Quote from deecole4
A pt weighing 133 lbs is to receive 22 units/kg/day, to be delivered over 2 hours. The solution is 500 units/66ml and the drop rate is 15 gtts/ml. How many gtts/min should the pt receive?
Begin by recognizing that, while you have mixed units, you only have a few physical quantities to deal with:
mass/weight (lbs, kg)
time (days, mins, hrs)
drug quantity (units)
Make sure that you're comfortable converting from one to another.
Next, focus on the order... 22 units/kg/day given over 2 hours.
Now focus on the patient... 133 lb
Now you can determine how many units the patient will get by converting the pt's weight in lb to weight in kg.
Now that you know how much the pt is to receive, you need to figure out what volume of the medication contains that quantity of units.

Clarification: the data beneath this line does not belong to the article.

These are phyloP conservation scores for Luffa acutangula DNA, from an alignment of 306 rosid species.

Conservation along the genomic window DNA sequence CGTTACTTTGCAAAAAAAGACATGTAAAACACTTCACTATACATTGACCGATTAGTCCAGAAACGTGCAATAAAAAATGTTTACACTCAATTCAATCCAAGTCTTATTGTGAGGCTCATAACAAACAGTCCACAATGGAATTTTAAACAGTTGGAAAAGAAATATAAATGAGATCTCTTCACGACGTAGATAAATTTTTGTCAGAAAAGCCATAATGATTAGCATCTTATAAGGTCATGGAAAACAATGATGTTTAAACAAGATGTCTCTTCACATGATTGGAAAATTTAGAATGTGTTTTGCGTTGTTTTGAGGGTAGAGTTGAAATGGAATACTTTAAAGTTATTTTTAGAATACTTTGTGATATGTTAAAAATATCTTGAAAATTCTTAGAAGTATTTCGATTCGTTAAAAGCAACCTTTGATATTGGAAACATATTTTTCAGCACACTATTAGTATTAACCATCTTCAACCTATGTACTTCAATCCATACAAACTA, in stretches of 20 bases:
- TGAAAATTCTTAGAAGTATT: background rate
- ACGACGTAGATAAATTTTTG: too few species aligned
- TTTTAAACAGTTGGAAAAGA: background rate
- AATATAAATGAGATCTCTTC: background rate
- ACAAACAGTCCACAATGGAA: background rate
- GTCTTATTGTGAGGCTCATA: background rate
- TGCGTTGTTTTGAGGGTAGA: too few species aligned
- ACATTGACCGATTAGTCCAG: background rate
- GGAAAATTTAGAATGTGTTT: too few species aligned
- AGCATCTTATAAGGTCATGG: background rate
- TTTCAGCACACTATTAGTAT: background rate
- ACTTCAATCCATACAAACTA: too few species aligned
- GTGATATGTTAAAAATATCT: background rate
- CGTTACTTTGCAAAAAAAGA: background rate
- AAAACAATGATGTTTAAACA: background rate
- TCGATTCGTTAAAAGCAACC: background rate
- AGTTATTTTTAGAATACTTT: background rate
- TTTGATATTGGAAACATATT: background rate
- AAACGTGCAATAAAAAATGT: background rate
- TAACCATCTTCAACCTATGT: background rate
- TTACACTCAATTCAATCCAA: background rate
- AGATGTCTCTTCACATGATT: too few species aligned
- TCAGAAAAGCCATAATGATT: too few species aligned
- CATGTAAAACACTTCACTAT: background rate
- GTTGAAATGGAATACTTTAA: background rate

Utilizing 500 units per 66 mL and the units required, you can calculate the volume.
Now that you know the volume, you need to determine the rate... remember, it's ordered over 2 hours.
Now you have a volumetric rate in mL/hr... and in the real world, you'd be done... you'd simply program your pump with the volume and the rate, push start, and check that it's flowing.
In your problem, though, you're looking for a minute-rate, not an hour-rate so convert the mL/hr to mL/min.
Now, you have the volumetric rate per minute but that doesn't tell you how many drops per minute. For that, you need to drip factor which just quantifies how large are the drops... the common drip factors are 10, 15, 20, and 60... in each case it simply says how many drops are required to make 1 mL.
Your problem states 15 drops/mL so now you can convert your volumetric rate per minute to a drip rate per minute.
Once you have worked through this, you can spot check your answers below.
Amount required: 1330 units per day
Volume: 175.6 mL
Volumetric rate: 87.8 mL/hr
Drip rate: 22 drops per minute